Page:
Huawei and UC Berkeley join forces to develop AI

Huawei has entered into a partnership with UC Berkeley to develop AI that will better contribute to society.

The Chinese company Huawei had decided to enter into a partnership with the University of California, Berkeley, in order to develop and apply artificial intelligence (AI) to our daily lives.

Noah's Ark Laboratory, the company's research unit that specialises in the development of machine learning, AI and data mining, is responsible for setting up the partnership between it and the university.

Huawei's AI researchers will be collaborating with those from UC Berkeley's new Artificial intelligence Research lab. Together they will be working on a range of subjects related to AI such as natural language processing, reinforcement learning and computer vision.

The partnership is focused around bringing advancements made in AI out of the laboratory and into the hands of people. If their work is successful, it could later be implemented into the electronic devices produced by Huawei, such as its smartphones and tablets. Huawei and UC Berkeley are not focused on creating the most intelligent AI, but rather one that is functional and can contribute to society by improving the daily life of its users.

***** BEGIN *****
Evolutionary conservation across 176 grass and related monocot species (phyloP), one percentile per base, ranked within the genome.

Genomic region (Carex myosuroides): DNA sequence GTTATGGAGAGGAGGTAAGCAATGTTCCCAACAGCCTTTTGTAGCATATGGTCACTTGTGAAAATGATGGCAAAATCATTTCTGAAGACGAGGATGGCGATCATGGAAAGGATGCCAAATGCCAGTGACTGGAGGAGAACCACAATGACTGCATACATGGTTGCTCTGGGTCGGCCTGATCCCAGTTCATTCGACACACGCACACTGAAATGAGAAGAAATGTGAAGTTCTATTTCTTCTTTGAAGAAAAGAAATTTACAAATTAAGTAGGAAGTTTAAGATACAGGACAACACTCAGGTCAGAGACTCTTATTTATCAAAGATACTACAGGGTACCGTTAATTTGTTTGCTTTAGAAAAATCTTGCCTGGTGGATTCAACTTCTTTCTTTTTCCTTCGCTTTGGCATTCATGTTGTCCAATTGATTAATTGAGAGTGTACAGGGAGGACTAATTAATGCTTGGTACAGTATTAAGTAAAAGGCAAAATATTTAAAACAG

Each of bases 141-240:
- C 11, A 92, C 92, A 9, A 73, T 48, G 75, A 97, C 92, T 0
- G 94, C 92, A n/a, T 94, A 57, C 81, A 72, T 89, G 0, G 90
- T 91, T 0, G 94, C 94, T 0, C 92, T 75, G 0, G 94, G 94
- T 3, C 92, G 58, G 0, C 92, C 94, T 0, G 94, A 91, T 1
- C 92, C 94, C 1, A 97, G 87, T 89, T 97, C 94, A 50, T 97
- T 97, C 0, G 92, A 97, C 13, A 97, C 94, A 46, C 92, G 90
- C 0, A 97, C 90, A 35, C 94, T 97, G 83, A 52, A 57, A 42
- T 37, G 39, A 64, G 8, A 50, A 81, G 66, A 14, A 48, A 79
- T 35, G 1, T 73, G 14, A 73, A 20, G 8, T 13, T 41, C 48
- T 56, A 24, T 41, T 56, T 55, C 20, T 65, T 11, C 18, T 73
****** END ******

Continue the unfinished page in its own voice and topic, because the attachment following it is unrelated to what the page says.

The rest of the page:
Huawei elaborated further on the aim of its partnership with UC Berkeley, saying: “The two parties believe that this strategic partnership will fuel the advancement of AI technology and create completely new experiences for people, thus contributing greatly to society at large.”

Eventually the developments made at the Berkeley lab will find their way into Huawei's software. The company could either follow Microsoft's path by creating a virtual assistant similar to Cortana or it could use its advanced AI to create a predictive service more akin to Google's AI assistant.

Either way the partnership between Huawei and UC Berkeley will benefit the company and the university and may possibly lead to breakthroughs in AI technology that are applicable to our everyday lives. 

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Anthony currently resides in South Korea where he teaches and experiences Korean technological advances first hand.